The stage sits above the bartenders, where bottles usually go. It’s a half-moon, giving a bit of theater-in-the-round effect, with the bartenders working at the feet of the performers as if they’re in an orchestra pit. The stage stays quiet earlier in the day and for the after-work happy hour crowd. As the night goes on? That’s when things can get lively.
“Our CEO built our stage that way so everyone feels like they’re part of the band, part of the music,” says Blue Martini’s Christine Opre. “The architecture is all designed for relaxing and a fun feel.”
For the better part of a decade, the bar and restaurant has been one of the go-to spots at the northeast corner of the Galleria Mall – the bit of the shopping center that’s been redeveloped into an upscale dining and nightlife hub. It’s a little spot mostly given over to upmarket national chains – Capitol Grille, Seasons 52, P.F. Chang’s. (Blue Martini is headquartered in South Florida, which is also where four of its six locations are.)
“The location’s great, and it was that way from the start,” Opre says, noting that in addition to mall shoppers, it’s conducive to beachgoers. “We also have that little yacht landing that’s right across the way from us.”
It’s an area that’s changed and grown, built for restaurants and bars that are also into change and growth. That makes it a perfect fit for Blue Martini. The music – often a laid-back acoustic performer during the week, and maybe a lively Top 40 or Latin band on the weekend – is one area where the place is always seeking out something patrons haven’t seen before.
“There’s always new talent that we’re trying to get into Blue Martini,” Opre says. “It’s always changing and evolving.”
The stage is the room’s main focus when you first walk in, but the place offers a few different experiences. There’s outside seating, a second bar in the back in an area that can double as a VIP space, seating around the corner, away from the music. Neither achingly hip nor quiet and staid, it’s the sort of place that defies easy demographic categorization.
Happy hour tends to draw the just-off-work business crowds, as well as retirees from the condos that dot the area near Sunrise and the Intracoastal. Ages skew younger as the night goes on.
“It’s a mix,” Opre says. “The late night is where the 21-to-30 crowd kind of dominates,” Opre says. “We hear a lot that a lot of people think Blue Martini is one of those places where you can bring your parents, and then send them home and stay out.”
The place has also become known for a handful of big nights a year.
“We’re always changing our promotions,” Opre says, but “one thing that always remains consistent is our four corporate events that we do every year.”
In addition to a massive annual New Year’s Eve party, Blue Martini does a July Little Black Dress party (“It has a huge turnout every year and the girls love it,” Opre says), a Valentine’s Day party and a Pink Party every October. The Pink Party always ends Breast Cancer Awareness Month – staff wear pink uniforms, and $1 from every sale of a special season martini goes to charity. This month, Blue Martini organizes a big event that happens off-site – the Blue Martini Golf Tournament. The tournament, now in its seventh year, happens this year on March 20. Money raised goes to A Prom to Remember, a charity that plans prom experiences for kids affected by cancer.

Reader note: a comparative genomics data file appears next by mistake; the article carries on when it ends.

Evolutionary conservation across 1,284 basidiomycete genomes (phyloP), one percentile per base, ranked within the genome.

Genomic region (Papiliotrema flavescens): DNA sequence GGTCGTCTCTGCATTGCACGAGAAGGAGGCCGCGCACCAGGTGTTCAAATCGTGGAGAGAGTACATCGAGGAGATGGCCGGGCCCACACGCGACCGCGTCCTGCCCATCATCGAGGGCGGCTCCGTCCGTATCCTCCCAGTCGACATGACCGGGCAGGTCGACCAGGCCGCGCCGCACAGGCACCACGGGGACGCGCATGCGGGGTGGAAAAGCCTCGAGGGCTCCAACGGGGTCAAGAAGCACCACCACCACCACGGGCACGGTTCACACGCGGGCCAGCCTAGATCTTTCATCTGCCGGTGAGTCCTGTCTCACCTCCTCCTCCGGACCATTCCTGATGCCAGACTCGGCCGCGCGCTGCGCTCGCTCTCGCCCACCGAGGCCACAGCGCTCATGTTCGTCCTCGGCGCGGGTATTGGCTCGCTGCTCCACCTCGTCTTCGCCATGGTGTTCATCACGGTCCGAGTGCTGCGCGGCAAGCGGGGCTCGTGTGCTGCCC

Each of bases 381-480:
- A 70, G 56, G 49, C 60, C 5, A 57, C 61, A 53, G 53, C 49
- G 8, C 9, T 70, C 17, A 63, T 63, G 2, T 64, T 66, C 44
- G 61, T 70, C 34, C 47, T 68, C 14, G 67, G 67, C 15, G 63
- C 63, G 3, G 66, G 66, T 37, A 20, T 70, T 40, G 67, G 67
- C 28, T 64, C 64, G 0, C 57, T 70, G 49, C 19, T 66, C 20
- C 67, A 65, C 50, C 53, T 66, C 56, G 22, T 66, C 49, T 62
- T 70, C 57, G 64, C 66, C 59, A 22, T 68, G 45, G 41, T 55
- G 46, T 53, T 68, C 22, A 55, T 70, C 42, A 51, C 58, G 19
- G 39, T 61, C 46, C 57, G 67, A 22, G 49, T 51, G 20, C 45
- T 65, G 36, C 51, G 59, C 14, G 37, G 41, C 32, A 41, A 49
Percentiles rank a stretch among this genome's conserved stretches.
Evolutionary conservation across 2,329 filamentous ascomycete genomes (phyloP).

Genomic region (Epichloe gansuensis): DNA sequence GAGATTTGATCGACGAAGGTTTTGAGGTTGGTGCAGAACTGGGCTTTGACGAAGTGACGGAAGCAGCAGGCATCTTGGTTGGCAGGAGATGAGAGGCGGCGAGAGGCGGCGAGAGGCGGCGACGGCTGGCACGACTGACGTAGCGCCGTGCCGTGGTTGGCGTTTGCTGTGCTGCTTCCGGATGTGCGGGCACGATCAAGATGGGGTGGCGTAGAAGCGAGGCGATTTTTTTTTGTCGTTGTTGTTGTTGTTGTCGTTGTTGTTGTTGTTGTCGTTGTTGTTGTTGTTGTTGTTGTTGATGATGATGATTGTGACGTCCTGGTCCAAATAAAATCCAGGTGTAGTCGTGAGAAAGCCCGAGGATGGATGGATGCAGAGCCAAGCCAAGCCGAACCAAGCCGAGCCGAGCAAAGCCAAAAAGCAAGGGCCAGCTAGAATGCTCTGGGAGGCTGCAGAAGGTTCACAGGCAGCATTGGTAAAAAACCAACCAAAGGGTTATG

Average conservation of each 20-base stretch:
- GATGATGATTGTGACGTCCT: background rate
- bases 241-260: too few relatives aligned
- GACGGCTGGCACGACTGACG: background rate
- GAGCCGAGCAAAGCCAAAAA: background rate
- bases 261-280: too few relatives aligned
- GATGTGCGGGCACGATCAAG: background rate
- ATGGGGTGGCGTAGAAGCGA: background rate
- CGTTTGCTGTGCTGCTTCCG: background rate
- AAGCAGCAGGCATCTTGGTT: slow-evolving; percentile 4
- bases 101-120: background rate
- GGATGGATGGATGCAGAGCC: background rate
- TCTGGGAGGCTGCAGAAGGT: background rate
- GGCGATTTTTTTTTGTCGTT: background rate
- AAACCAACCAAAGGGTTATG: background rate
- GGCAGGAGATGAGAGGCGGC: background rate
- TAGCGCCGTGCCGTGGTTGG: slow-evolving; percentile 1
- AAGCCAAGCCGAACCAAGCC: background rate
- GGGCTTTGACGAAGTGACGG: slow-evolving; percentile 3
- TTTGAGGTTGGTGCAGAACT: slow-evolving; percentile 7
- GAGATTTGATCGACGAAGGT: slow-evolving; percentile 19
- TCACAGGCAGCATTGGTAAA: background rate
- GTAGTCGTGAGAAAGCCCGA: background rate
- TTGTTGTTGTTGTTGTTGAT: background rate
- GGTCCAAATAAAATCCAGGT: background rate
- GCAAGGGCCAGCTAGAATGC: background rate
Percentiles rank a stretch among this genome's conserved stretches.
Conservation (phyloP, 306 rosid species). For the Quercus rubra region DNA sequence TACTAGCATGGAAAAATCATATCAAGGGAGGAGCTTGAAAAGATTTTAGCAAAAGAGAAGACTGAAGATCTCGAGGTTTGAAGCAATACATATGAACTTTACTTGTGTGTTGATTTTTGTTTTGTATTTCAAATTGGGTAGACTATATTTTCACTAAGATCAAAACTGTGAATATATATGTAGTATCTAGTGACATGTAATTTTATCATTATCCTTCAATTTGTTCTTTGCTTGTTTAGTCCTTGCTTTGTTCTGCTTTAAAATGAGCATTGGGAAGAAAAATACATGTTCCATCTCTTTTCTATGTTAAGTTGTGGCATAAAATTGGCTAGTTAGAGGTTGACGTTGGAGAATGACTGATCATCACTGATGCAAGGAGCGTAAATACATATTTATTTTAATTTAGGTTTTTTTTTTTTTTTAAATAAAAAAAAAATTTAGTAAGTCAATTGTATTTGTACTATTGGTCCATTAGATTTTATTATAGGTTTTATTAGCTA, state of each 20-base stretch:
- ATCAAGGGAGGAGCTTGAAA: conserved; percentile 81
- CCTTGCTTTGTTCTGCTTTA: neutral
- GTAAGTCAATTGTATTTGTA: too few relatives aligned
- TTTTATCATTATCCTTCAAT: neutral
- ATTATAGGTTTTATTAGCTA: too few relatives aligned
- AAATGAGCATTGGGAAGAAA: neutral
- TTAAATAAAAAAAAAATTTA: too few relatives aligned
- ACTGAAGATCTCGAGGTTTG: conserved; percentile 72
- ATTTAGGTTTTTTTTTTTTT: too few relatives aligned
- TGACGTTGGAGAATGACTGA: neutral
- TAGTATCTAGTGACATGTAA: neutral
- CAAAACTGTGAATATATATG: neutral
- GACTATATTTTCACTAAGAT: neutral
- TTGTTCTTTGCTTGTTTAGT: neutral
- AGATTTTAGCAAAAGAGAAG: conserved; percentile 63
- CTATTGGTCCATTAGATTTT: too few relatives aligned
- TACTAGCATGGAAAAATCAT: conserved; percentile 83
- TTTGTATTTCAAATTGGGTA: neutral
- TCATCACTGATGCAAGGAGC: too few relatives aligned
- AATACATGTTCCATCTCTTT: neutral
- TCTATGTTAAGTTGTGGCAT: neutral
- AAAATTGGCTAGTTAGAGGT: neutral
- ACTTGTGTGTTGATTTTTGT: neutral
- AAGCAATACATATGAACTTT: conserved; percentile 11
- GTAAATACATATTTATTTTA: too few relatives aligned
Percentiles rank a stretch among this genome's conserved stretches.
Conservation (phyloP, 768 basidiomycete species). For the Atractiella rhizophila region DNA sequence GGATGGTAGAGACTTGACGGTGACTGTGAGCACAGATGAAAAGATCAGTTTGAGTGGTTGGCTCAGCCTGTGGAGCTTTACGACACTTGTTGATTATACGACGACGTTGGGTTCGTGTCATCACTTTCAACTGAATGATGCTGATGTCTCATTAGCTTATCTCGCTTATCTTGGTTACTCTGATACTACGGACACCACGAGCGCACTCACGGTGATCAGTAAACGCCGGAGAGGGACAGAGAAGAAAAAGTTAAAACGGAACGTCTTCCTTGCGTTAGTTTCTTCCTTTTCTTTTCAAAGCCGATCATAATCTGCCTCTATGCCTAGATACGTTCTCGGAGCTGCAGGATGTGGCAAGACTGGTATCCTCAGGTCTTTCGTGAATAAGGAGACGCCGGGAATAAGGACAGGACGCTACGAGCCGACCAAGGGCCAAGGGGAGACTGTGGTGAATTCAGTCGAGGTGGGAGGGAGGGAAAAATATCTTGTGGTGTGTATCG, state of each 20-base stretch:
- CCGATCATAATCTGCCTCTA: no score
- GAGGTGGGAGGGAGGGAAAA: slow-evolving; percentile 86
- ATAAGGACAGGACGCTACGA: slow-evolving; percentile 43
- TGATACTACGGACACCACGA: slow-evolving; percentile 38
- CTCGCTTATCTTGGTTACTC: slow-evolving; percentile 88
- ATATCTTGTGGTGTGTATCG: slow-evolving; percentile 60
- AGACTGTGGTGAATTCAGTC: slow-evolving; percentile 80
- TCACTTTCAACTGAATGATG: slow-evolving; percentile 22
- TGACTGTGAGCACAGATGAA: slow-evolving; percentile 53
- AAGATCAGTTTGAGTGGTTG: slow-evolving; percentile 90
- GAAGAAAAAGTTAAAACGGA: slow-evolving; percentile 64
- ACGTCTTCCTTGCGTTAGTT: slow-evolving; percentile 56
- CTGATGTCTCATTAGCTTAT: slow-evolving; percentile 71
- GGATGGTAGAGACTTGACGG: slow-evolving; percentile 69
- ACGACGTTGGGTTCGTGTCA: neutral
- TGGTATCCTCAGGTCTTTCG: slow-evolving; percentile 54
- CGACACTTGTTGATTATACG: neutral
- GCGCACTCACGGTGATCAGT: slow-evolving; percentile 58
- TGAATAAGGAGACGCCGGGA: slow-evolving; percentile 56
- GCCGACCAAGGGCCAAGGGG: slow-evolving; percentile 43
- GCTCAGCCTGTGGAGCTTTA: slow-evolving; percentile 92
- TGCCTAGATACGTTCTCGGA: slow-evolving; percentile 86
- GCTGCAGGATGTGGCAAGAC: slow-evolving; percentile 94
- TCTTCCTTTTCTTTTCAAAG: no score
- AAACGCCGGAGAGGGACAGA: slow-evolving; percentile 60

Then there’s the weekly fun, such as Wednesday-night ladies night – a fairly recent addition that includes half-off cocktails all night, $5 Tito cocktails all night for everybody and complimentary cocktails and champagne from 9 to 11 p.m.
But of course, special nights only work when everybody wants the food and drink on offer. As with the events calendar, the menus – including, as you might expect, the substantial martini menu – are always moving. “We’re always updating our menu, testing out new recipes,” Opre says. "The recipes are really specific. Before they can go out and start making drinks, they have to go out and have a really rigorous training.”
For customers, rigorous training is less required – although if you want to start with the after-work crowd and make it to the end of the band’s set, a little practice wouldn’t hurt.
- Don Q limon rum
- Red Bull Blue Edition
- Club soda
Put the mint (about six leaves, or to taste) in a cocktail glass along with a slice of lime. Crush with a muddler. (If you want to get fancy and you have a mortar and pestle at home, now’s your chance to use it.) Fill glass with ice. Pour in about 1 oz of Red Bull and rum, and about 1 and ½ oz of club soda. Note: If Red Bull’s not your thing, you can also sub in a fruit juice. Pineapple works nicely.